$$\sin^{2}A(\tan(B-C))>\sin^{2}B(\tan(A-C)) $$

$$\implies \frac{\sin^2 A}{\sin^2 B} > \frac{\tan(A-C)}{\tan(B-C)}$$

Given if $A>B>C$ and $A+B+C=180^\circ$

Is that implication correct if not then please correct it otherwise try to solve the first inequality.

This is not the original problem, but this problem arose when I was solving another trigonometric equation.

Now if anybody prove or disprove the above inequality then that will also be the solution of my problem.

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4 Answers 4


Yes it is

  1. B is always smaller than $ 90 ^\circ (A > B $ and $ 180^\circ/2 = 90^\circ )$

  2. B is always greater than $ 0^\circ (B > 0 ) $

  3. B-C is always greater than $ 0^\circ (B > C) $

  4. B-C is smaller than $ 90 $ ( 1. and $C > 0$ )

So B-C is always between $ 0^\circ $ and $90^\circ$ ( $ 90^\circ > (B-C) > 0^\circ $ )

Therefore $ \tan(B-C) > 0 $

And you may divide both sides in inequalities by the same positive value.


The inequality is equivalent to: $$ \sin^2 A \sin(B-C)\cos(A-C) \geq \sin^2 B \sin(A-C)\cos(B-C),$$ or (using twice Briggs' formulas and $\cos(A+B)=-\cos(C)$): $$ \sin(3B-A)+\sin(2B+C)+\sin(2A-C)+\sin(2A-3C)\leq \sin(3A-B)+\sin(2A+C)+\sin(2B-C)+\sin(2B-3C)\tag{1},$$ that is equivalent to: $$ \sin(2A-2B)\cos(C)\geq\sin(A-B)\cos(4C)\tag{2} $$ or (using the sine duplication formula): $$2\cos(A-B)\cos C\geq \cos(4C).\tag{3}$$ Since $A>B>C>0$ and $A+B+C=\pi$ imply $A-B\leq\pi-3C$, we have: $$2\cos(A-B)\cos C\geq -2\cos C\cos(3C),$$ and equality holds when $A=\pi-2C,B=C$. In this case, $(3)$ holds only if $$2\cos C\cos(3C)+\cos(4C)\leq 0,$$ i.e. only if $C$ is big enough, for istance $$C\geq\operatorname{arccos}\left(\frac{1}{4}\sqrt{7+\sqrt{33}}\right)=0.4679647\ldots>\frac{7\pi}{47}.$$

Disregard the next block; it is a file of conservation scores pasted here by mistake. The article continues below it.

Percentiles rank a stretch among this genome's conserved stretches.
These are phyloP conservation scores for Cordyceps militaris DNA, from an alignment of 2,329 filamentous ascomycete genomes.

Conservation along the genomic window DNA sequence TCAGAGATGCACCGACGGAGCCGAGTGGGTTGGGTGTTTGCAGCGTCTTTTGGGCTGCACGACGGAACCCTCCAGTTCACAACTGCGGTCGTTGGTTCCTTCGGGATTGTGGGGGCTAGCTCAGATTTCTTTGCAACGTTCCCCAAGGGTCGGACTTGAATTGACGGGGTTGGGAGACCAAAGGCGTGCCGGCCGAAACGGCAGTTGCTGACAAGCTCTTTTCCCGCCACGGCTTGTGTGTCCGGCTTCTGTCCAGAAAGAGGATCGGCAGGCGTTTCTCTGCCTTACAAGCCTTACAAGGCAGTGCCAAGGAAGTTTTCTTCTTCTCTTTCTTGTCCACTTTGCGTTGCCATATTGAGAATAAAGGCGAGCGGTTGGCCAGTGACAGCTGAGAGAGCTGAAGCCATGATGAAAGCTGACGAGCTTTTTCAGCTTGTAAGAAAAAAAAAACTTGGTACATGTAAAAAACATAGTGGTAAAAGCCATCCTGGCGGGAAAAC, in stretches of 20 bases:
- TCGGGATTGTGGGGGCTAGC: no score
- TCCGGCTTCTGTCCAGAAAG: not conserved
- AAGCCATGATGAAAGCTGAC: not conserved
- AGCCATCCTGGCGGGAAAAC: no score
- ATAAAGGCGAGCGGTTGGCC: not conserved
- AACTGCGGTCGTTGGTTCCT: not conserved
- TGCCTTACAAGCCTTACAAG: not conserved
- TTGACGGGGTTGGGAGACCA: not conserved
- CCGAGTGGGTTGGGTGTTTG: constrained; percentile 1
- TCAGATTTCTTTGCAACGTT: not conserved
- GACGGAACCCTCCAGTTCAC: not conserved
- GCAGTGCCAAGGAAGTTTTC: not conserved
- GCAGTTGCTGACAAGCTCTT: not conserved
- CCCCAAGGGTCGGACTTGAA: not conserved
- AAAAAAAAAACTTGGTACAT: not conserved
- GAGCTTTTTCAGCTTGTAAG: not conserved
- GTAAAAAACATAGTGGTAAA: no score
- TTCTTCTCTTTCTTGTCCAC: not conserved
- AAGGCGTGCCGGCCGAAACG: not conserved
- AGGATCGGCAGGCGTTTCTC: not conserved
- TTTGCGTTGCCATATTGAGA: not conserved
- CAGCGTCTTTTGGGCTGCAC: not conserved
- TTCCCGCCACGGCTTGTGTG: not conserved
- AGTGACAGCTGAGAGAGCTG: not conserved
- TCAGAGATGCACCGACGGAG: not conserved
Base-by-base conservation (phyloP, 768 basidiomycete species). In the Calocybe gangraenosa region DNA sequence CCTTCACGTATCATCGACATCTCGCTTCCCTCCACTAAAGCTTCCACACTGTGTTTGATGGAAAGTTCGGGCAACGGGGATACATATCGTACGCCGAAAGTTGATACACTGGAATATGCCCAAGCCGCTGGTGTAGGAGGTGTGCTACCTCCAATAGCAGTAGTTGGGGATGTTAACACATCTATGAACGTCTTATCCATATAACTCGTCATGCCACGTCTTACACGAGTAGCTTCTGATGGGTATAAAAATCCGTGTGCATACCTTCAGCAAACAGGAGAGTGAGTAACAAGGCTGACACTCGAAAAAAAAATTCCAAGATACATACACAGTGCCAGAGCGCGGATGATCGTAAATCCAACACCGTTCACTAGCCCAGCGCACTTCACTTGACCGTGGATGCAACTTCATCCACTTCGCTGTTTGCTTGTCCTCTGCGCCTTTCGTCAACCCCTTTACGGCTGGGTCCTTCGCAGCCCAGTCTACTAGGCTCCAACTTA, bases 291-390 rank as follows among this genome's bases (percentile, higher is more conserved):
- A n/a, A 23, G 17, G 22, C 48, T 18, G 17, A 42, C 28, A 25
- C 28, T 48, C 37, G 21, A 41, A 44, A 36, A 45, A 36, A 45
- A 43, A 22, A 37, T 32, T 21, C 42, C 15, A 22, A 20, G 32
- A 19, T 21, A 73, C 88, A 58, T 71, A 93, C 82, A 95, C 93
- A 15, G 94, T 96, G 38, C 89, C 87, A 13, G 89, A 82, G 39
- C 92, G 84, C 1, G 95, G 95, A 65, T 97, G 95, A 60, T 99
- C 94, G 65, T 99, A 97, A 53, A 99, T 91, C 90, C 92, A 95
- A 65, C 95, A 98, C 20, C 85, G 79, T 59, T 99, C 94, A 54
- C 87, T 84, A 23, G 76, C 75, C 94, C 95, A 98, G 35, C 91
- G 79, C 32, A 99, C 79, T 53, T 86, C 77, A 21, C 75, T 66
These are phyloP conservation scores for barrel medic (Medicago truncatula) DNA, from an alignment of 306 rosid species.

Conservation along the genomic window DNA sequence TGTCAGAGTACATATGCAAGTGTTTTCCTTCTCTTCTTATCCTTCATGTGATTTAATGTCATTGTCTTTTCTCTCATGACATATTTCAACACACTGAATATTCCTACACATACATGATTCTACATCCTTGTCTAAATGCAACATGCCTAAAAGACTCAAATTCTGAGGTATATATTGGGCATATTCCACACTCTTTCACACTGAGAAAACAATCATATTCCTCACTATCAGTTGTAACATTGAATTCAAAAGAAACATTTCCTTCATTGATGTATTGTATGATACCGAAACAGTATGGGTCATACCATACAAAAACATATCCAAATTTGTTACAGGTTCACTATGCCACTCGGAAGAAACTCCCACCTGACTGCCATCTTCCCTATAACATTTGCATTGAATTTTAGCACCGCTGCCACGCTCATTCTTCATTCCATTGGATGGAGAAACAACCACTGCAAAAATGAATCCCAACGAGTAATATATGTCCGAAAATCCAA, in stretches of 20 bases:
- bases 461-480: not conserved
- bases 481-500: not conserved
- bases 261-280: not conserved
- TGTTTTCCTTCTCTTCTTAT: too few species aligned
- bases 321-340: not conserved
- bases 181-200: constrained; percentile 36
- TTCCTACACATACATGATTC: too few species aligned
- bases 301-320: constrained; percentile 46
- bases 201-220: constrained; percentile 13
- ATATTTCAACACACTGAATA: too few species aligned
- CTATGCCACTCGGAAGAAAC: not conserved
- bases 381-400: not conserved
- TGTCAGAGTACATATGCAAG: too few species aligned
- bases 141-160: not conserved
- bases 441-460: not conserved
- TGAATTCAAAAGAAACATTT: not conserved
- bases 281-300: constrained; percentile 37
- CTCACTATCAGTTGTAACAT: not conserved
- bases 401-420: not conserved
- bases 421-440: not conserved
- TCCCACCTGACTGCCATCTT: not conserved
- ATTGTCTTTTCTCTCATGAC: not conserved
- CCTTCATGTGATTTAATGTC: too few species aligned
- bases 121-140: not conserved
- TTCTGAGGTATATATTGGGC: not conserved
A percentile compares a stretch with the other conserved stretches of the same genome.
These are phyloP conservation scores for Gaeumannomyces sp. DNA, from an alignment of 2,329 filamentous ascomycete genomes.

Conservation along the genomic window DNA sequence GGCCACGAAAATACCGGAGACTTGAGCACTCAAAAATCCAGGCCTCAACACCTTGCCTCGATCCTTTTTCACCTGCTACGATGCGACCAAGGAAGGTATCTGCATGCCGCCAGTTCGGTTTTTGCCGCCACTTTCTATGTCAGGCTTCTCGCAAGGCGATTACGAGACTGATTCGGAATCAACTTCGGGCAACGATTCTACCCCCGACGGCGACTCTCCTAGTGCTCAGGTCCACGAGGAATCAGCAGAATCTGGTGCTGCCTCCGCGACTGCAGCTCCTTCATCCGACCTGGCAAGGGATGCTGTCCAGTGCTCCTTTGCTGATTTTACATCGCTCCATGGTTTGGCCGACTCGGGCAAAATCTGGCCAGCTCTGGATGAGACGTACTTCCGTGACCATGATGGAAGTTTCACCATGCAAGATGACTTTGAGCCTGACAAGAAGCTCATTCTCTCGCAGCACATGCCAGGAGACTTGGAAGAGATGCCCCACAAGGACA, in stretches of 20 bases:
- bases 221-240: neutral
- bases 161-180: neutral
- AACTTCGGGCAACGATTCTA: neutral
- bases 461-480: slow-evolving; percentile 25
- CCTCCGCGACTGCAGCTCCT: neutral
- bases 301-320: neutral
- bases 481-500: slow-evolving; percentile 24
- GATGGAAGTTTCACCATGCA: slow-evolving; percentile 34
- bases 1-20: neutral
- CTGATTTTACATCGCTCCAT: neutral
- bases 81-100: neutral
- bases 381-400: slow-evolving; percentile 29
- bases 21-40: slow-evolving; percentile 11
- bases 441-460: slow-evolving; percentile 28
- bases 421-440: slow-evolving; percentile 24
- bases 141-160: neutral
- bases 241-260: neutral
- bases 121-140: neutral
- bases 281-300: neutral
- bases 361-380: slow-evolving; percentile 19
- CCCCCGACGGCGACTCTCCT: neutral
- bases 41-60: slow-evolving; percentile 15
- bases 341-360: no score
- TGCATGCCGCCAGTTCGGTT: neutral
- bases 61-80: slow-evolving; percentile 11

The original inequality is $\sin^{2}A(\tan(B-C))>\sin^{2}B(\tan(A-C)) $

And we have to prove this $\frac{\sin^2 A}{\sin^2 B} > \frac{\tan(A-C)}{\tan(B-C)}$. Now we have to interchange only the positions of $tan(B-C)$ and $sin^{2}B$. $sin^{2}B$ is always positive since it is a square. We need to care only about $tan(B-C)$.

If $tan(B-C)<0$ then $(B-C)>90^\circ \implies B>90^\circ+C$.

$C$ is a non-zero angle. Therefore $B>90^\circ$ and $A>B>90^\circ$.

Consider the fact that $A+B+C=180^\circ$. This means that the angles A, B , C form the angles of a triangle. But we know that there cannot exist two obtuse angles in a triangle. Therefore our supposition is wrong and hence $B-C<90^\circ$ which leads to $tan(B-C)>0$.

Now we can interchange $tan(B-C)$ and $sin^{2}B$ without changing the inequality sign. Hence we have the given inequality $$\frac{\sin^2 A}{\sin^2 B} > \frac{\tan(A-C)}{\tan(B-C)}$$


It's correct if $\tan(B-C)>0$, since then you're multiplying both sides by a positive number (the reciprocal of that tangent), unless $\sin^2 B=0$, in which case you've got other problems.

  • 1
    $\begingroup$ Can we assume $C > 0$ ? $\endgroup$
    – Willemien
    Jan 22, 2014 at 9:43
  • $\begingroup$ @Willemien yes C>0 and $\pi>A>B>C>0$ $\endgroup$
    – Singh
    Jan 22, 2014 at 12:19

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